PM's meet on food inflation inconclusive

PM's meet on food inflation inconclusive

However, the two-hour high-power meeting was inconclusive. It was attended by Finance Minister Pranab Mukherjee, Home Minister P Chidambaram, Food and Agriculture Minister Sharad Pawar and Planning Commission Deputy Chairman Montek Singh Ahluwalia, according to sources.

The meeting went at great lengths over factors causing inflation, which is threatening  to touch 20 per cent. Indeed, food inflation is emerging as a major economic problem for the UPA government.

Latest data has shown that food inflation has risen to 18.32 per cent for the week ended December 25, largely due to rise in prices of milk and egg, as well as vegetables like onion, tomato and garlic. The seemingly inflated price tag on the vegetables was enough to bring tears from the eyes of the common man.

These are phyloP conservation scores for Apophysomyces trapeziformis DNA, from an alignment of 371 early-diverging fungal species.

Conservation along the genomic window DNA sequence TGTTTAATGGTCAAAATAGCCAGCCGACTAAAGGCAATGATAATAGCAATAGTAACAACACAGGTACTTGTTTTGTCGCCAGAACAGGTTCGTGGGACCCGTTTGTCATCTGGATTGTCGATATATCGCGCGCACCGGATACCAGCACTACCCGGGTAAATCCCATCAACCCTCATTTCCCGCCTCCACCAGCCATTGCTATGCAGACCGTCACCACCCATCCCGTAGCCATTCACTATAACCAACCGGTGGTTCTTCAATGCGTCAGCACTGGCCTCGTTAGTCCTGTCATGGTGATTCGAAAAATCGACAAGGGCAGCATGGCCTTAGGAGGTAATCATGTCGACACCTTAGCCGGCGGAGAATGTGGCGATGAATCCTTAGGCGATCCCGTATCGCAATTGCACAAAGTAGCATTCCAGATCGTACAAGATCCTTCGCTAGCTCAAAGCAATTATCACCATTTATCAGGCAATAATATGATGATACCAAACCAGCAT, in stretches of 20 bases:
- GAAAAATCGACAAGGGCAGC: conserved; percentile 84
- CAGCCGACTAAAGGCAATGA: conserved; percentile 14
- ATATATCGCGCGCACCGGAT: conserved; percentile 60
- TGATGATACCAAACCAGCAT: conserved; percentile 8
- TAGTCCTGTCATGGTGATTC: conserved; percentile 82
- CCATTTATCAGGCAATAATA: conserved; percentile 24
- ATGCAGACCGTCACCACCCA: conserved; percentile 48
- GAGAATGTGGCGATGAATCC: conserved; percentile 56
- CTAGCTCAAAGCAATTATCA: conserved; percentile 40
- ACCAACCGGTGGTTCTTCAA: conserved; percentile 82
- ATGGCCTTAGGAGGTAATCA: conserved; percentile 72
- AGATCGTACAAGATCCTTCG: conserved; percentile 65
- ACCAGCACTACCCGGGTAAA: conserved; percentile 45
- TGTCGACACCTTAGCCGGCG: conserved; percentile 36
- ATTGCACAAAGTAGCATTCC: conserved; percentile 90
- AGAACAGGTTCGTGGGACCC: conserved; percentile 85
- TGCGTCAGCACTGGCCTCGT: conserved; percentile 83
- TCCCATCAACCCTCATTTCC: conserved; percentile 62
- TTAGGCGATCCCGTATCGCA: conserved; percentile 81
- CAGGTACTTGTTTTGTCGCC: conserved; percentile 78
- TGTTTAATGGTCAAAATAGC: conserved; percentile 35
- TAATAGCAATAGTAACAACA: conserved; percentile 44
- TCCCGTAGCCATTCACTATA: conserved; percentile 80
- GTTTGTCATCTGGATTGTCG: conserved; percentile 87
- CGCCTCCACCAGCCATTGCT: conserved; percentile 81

Onion continues to cost Rs 50-55 per kg in many parts of the country, owing to crop failures in major onion producing states such as Maharashtra that cut down supplies.
Steps taken by the government such as complete export ban and duty free import has so far failed to have any major impact on onion prices.

Tuesday’s meeting, held by the prime minister at this backdrop, reflects the growing discomfort within the government on its inability to control inflation. Interestingly, Agriculture Minister Sharad Pawar claimed on Monday that the government couldn’t do much in terms of controlling the vegetable prices.

Meanwhile, the Prime Minister is likely to hold discussions with Reserve Bank Governor D Subbarao on Wednesday on the possibility of further monetary steps to check price rise. The Prime Minister, according to sources, may meet RBI Governor to discuss price situation as part of the exercise to tame food inflation. Singh’s meeting with Subbarao comes ahead of RBI’s quarterly review of monetary policy on January 25.

The Reserve Bank has already raised the short-term key borrowing and lending rates six times in 2010 in a bid to raise cost of funds and check inflationary expectations.
Although the RBI action pushed up the lending and deposit rates of banks, the impact has not been profound in case of food inflation.